The evidence mounting on the show floor of CES suggests that very soon cars will not just be modes of transport, but entertainment and lifestyle hubs.
The industry seems unanimous in its verdict that this will involve elements of autonomous technology, but the further potential for future cars is still be explored.
Some of the most interesting suggestions come from a source you might not necessarily expect – Bosch – traditionally more likely to have built your washing machine than your next car.
However, the German firm has been investing heavily in its automotive tech – it had an eye-catching concept car at CES last year – and now it’s back with real results, examples of its tech being used by manufacturers.
But it’s first worth spending a bit of time appreciating some of the cool things Bosch have come up with as part of its concept user interface.
It centres around a range of displays in the cabin, the most prominent of which replaces the traditional centre console.
Thanks to a partnership with gesture control firm Ultrahaptics, users are able to make gestures in mid-air, in a sweet spot over the centre console, in order to move through the car’s interface.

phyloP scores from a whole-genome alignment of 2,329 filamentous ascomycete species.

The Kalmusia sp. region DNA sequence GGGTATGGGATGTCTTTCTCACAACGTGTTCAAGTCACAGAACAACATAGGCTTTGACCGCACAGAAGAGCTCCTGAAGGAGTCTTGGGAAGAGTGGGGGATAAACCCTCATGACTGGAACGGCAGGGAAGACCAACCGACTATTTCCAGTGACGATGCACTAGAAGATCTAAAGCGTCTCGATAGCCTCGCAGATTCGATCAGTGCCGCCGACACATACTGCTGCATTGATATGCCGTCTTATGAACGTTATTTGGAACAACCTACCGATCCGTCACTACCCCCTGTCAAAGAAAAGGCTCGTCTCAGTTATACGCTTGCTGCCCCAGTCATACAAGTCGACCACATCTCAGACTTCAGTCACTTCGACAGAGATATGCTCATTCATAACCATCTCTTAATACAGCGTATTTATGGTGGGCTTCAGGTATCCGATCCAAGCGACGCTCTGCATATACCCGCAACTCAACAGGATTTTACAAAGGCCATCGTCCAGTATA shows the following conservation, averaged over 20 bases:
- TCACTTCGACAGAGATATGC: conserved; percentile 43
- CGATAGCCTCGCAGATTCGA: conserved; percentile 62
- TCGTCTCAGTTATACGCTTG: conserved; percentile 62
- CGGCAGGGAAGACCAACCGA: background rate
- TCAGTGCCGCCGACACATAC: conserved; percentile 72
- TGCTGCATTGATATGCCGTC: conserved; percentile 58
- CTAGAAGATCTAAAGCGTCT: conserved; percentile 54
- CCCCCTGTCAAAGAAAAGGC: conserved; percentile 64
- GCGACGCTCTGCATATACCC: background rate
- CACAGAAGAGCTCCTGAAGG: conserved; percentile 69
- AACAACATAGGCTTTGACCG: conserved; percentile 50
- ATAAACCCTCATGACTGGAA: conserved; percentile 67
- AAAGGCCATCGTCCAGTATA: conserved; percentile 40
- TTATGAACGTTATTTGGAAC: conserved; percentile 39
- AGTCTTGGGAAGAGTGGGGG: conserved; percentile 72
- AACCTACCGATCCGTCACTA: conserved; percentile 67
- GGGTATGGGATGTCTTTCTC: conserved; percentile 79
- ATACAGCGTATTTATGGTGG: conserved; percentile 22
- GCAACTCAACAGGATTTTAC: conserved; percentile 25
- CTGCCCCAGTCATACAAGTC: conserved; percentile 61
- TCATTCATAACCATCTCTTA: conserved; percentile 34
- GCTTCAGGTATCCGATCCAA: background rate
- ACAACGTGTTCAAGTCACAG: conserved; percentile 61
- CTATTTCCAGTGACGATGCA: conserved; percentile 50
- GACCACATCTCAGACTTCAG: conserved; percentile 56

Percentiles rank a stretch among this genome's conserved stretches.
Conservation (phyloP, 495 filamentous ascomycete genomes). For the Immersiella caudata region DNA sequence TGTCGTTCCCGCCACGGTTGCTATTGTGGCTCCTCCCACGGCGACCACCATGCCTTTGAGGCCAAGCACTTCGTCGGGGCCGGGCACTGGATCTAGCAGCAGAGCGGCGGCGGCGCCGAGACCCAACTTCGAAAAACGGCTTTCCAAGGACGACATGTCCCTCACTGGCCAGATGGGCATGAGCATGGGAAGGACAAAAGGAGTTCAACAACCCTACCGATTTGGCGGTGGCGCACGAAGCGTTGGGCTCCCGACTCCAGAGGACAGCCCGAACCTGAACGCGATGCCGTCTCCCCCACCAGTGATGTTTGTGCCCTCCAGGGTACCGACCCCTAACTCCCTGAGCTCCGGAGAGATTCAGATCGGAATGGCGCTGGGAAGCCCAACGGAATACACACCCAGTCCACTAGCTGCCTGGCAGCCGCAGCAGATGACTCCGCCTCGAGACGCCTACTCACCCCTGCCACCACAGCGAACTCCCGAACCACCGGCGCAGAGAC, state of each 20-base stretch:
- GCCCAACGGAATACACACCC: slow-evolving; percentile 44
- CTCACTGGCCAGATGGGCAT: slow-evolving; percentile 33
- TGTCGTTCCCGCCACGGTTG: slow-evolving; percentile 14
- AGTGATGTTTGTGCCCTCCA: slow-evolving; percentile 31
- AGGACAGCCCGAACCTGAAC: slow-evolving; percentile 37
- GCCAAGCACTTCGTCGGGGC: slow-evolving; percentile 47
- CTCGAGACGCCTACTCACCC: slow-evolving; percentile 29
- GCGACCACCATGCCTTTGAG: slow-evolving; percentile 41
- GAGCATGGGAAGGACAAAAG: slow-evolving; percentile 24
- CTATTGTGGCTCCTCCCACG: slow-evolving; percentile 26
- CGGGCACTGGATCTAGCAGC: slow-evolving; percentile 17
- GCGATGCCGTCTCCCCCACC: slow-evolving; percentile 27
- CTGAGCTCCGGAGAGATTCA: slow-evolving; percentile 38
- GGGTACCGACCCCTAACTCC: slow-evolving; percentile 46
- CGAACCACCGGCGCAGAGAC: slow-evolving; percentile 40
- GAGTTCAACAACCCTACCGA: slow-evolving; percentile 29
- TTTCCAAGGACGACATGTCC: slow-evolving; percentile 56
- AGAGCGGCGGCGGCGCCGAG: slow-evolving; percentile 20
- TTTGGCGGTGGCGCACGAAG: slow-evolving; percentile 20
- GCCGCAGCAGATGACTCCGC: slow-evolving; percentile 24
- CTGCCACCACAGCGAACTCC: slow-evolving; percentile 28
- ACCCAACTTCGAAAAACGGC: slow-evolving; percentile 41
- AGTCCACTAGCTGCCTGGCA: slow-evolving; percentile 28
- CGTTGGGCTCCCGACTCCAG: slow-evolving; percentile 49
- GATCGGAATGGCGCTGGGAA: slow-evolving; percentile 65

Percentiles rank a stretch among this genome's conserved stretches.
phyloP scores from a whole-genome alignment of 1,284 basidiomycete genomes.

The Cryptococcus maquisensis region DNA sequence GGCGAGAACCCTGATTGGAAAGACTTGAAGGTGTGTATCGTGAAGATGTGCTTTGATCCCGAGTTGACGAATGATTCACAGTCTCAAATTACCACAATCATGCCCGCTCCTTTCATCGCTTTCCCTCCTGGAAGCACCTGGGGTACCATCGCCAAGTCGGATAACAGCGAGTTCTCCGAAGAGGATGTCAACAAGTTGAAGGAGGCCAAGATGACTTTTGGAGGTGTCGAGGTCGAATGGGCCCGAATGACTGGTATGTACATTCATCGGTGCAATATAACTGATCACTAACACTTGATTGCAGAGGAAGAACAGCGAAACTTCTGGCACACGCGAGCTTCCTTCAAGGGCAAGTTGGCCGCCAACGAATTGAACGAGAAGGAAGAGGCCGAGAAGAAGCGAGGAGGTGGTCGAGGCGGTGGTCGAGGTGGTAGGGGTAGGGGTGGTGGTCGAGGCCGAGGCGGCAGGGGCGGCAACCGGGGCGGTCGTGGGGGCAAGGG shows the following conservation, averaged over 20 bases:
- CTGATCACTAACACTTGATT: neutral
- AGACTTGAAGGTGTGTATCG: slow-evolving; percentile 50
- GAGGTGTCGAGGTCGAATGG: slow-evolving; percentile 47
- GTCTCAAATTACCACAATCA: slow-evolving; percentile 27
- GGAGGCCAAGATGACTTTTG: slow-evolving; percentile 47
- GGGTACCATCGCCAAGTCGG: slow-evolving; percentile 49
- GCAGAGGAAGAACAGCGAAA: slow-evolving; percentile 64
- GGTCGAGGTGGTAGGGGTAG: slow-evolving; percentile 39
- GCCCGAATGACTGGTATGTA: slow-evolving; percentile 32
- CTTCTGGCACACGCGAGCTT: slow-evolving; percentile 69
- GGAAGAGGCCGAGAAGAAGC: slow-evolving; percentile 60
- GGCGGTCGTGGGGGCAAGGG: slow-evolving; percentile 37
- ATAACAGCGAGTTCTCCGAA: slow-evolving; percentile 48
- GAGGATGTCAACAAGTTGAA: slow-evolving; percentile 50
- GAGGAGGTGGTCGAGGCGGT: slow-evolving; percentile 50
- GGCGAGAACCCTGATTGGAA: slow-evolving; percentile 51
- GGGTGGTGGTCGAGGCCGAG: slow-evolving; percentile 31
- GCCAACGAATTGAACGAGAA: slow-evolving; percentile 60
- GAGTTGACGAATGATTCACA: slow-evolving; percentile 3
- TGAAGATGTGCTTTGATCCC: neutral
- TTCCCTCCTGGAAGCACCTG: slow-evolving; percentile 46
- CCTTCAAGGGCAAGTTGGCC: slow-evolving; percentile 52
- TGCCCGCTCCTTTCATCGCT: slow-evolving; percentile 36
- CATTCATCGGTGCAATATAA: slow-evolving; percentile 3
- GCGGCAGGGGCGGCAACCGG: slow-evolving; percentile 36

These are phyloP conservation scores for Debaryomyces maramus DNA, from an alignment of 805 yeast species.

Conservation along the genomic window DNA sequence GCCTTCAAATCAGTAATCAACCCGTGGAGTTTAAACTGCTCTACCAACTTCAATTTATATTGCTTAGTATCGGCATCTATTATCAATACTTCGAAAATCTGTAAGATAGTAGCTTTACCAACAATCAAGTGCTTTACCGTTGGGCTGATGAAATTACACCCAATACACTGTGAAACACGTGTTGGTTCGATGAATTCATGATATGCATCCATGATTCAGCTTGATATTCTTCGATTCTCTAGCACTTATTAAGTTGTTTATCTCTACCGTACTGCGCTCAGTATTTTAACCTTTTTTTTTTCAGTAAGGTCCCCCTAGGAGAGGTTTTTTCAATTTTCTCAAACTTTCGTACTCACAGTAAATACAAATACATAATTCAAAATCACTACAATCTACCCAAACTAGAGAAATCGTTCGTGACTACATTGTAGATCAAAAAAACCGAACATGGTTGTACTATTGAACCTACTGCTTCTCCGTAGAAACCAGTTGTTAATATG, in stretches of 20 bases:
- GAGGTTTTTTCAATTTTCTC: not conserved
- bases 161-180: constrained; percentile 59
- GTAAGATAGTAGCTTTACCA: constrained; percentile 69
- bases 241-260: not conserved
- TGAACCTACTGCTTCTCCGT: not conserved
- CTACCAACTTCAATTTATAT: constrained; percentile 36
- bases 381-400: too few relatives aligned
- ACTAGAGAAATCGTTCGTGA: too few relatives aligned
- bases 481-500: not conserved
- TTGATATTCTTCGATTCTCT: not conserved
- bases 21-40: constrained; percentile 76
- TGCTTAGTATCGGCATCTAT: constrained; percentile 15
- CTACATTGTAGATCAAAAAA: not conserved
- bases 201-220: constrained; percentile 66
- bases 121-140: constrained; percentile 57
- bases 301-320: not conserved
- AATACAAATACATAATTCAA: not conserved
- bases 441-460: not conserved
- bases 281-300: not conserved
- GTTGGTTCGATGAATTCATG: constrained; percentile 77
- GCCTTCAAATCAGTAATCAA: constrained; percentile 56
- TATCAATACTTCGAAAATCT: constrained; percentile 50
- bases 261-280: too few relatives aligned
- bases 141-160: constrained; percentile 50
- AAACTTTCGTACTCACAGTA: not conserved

The technology at work uses ultrasound to detect movement, but haptic feedback is also at work within the screens themselves.
These have been designed to over subtle vibration feedback when the user runs their hand over a button – the idea being that should the driver need to interact with the display, they will know where to press without taking their eyes off the road.
However, there is still a strong argument against adding more screens to the cockpit of a car, and what that could do for driver concentration.
The technology is also able to communicate with other smart devices – including smart home appliances, which can be controlled from within the car.
Bosch’s concept suggests being able to set the heating before you arrive home, or closing windows on your home automatically from the car if you forgot to do so before you left.
But there are more car-centric scenarios too, for example not just alerting users when the electric charge is close to running out, but also instantly offering up routes to the nearest charging station.
Interesting ideas – but crucially just ideas. Until now. At CES this year, Bosch has brought its concept car cockpit back, but also a Cadillac and an electric BMW i3, two cars which are beginning to implement some of Bosch’s concepts.
The Cadillac Escalade on the booth is using a version of the large-screen centre console, complete with the haptic feedback technology, while the BMW uses a version of the charging alert and station finder tech.
Both are just concepts for now, but it’s a sign Bosch is making ever bigger waves in the automotive market.